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Dimitry K., Esq.
Dimitry K., Esq., Attorney
Category: Legal
Satisfied Customers: 41221
Experience:  Multiple jurisdictions, specialize in business/contract disputes, estate creation and administration.
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I was struck by a car in Doylestown, Pennsylvania I was jogging

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I was struck by a car in Doylestown, Pennsylvania
I was jogging in the right lane with traffic. Was definitely hugging the curb.
There were no sidewalks. And there was no margin.

The left side of the roadway had a guardrail that extends out beyond the curb onto the roadway and creates a narrowing of the left lane... Additionally, weeds and vegetation, some with stickers extend to the roadway. And more, as you approach the guardrail there is a universal no pedestrian sign, essentially a stick-person inside a circle with a diagonal line running through the circle... The sign is there because it is unsafe for a pedestrian to be on the roadway for the length of the guardrail. There is no escape if an oncoming car is coming at you... On the other side of this guardrail is a 15 foot drop to a water run-off. Clearly too dangerous for any pedestrian to be on the roadway there...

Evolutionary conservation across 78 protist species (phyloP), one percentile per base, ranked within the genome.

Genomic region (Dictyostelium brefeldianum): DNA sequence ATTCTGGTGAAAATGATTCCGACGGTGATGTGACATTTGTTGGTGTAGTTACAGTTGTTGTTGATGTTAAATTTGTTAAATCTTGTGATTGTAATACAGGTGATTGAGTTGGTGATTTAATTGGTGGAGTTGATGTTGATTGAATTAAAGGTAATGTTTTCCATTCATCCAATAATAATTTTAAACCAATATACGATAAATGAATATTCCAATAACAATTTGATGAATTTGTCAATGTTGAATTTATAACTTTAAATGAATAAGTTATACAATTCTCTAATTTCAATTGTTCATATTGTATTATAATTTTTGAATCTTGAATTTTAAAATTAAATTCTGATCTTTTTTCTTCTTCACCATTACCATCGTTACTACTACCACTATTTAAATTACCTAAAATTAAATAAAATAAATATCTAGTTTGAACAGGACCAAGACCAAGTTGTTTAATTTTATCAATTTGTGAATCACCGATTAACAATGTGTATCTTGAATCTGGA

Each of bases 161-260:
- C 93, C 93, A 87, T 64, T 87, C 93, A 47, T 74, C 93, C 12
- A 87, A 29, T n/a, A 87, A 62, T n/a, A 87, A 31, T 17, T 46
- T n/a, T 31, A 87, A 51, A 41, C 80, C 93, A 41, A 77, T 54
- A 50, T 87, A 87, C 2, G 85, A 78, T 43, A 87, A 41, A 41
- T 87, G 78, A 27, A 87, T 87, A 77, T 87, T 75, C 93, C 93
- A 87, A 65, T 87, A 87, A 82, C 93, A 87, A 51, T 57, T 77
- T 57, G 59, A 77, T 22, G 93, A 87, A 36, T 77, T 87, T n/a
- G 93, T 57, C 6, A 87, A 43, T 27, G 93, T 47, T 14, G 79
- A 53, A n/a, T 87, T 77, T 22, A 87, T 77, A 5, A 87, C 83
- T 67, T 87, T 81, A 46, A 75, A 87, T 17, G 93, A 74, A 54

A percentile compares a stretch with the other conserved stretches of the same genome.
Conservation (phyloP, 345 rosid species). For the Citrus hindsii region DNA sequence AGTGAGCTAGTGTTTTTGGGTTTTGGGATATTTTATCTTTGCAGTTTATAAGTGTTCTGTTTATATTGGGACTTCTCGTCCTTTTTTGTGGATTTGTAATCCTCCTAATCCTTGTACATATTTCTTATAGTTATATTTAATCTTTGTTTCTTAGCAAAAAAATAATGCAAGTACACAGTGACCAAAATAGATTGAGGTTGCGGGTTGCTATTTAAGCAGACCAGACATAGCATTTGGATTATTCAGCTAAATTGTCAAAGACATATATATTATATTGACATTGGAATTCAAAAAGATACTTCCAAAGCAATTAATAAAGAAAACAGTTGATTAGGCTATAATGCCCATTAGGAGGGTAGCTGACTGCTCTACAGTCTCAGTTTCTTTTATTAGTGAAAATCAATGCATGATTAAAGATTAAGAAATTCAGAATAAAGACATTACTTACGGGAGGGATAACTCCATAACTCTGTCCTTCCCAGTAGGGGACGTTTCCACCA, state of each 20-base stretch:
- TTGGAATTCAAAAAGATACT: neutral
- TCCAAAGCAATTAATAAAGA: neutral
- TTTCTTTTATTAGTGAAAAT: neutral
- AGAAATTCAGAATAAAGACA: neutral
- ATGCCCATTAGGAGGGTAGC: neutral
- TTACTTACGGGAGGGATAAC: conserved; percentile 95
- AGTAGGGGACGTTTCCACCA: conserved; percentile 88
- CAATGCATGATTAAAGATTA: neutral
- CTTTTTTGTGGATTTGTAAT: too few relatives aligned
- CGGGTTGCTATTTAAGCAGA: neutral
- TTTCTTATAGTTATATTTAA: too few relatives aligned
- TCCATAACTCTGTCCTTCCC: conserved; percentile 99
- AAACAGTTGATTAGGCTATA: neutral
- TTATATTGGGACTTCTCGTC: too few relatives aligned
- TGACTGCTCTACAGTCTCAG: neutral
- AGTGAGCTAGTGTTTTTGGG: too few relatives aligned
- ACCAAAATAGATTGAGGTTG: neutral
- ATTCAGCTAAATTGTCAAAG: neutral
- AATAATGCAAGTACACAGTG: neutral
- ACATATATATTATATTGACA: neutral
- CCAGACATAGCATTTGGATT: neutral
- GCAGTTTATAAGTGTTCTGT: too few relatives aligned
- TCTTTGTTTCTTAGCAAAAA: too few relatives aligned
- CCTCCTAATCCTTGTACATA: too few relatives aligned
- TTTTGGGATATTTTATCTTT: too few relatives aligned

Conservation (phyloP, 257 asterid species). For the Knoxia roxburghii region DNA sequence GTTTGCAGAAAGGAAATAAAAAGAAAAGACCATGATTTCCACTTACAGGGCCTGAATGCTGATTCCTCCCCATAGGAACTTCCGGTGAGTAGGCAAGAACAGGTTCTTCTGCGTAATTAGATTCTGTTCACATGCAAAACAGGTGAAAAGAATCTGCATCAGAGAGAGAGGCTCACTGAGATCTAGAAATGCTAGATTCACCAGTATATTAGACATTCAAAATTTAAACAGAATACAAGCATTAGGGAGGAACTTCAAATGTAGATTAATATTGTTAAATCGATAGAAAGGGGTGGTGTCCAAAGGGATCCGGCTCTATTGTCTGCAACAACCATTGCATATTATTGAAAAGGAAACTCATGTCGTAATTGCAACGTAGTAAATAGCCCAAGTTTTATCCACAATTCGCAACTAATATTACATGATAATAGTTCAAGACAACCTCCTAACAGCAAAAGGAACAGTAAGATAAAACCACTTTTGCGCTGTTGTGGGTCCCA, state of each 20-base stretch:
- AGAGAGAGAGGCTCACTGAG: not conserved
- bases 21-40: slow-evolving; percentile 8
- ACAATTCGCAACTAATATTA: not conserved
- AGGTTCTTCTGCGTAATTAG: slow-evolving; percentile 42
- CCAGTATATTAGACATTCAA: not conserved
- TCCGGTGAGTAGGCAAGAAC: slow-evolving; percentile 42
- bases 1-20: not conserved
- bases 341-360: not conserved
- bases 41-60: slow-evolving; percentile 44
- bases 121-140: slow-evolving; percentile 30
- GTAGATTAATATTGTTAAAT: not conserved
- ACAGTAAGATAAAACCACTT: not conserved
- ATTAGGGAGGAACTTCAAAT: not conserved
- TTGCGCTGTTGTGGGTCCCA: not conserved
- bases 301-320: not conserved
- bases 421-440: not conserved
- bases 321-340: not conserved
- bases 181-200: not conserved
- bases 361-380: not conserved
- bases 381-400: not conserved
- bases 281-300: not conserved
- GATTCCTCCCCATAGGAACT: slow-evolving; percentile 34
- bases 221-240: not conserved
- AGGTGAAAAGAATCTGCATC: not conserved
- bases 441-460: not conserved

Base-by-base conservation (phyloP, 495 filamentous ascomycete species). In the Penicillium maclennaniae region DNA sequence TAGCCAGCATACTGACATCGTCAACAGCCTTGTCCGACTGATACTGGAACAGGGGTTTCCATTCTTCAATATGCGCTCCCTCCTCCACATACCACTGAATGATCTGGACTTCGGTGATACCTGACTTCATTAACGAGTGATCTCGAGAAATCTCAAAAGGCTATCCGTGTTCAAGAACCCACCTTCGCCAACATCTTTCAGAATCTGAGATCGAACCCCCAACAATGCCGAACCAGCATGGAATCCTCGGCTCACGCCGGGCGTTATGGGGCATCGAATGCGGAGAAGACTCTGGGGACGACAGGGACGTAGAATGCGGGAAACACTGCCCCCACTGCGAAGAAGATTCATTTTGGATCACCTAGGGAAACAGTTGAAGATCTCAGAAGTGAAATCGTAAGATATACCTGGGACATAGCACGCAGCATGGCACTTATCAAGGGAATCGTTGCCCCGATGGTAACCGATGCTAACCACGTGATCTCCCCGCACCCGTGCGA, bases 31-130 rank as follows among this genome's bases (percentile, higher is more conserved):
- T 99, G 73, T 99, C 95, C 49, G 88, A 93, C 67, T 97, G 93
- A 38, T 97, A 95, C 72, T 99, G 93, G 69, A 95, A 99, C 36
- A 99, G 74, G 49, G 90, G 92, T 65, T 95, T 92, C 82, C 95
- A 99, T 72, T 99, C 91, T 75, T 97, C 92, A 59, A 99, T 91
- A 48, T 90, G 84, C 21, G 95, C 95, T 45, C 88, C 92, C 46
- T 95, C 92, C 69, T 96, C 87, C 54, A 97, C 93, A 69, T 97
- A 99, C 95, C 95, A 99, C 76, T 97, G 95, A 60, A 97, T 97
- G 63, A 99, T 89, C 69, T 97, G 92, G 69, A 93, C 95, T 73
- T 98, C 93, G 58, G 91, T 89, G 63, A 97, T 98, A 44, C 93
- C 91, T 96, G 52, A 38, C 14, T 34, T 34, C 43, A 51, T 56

Department of streets must've recognized this as well, as evidence, the fact that they put the sign there.... I was wearing reflectors. I was under a street light with electrically lit signage along the roadway directly where I was struck by the suv... the road is straight. Vehicles on the roadway have no visual impairment. Can see everything in front of them for hundreds of feet.... There are no alternate streets to travel in parallel to this street... Being aware of Pa Law 75 sub-section 3544. It has 4 items (a,b,c,d) Each item is one sentence and in each section makes use of the phrase "when practicable"... I have been running this street since 1974... of the 15 miles of this roadway this guardrail creates a 150 foot hazard that doesn't exist anywhere else on the roadway... I know first hand the dangers of this section. I avoid it by running opposite side of street there.. Again opposite side of street is most well lit area of that entire 15 mile stretch of roadway... I was cited for being on the wrong side of the street with reference to Pa 75 ss 3544... Is there anyway that I can successfully challenge this law... It seems there is some ambiguity in its implementation. And it makes no clear provision for a situation such as the one I am describing. Has there been any successful challenges to this law.... Can you help me
Thank you for your question. Pease permit me to assist you, I am a Pennsylvania licensed professional.

My apologies on the blunt question, but were you on the wrong side of the street when you were struck by the vehicle?
Customer: replied 4 years ago.

Yes... (but clearly the extenuating circumstances I believe are examples that I would invoke the importance of the verbiage "where practicable")


I do not mind the blunt question... I want to know where I stand on this.

Thank You.

Thank you for your follow-up, Glen.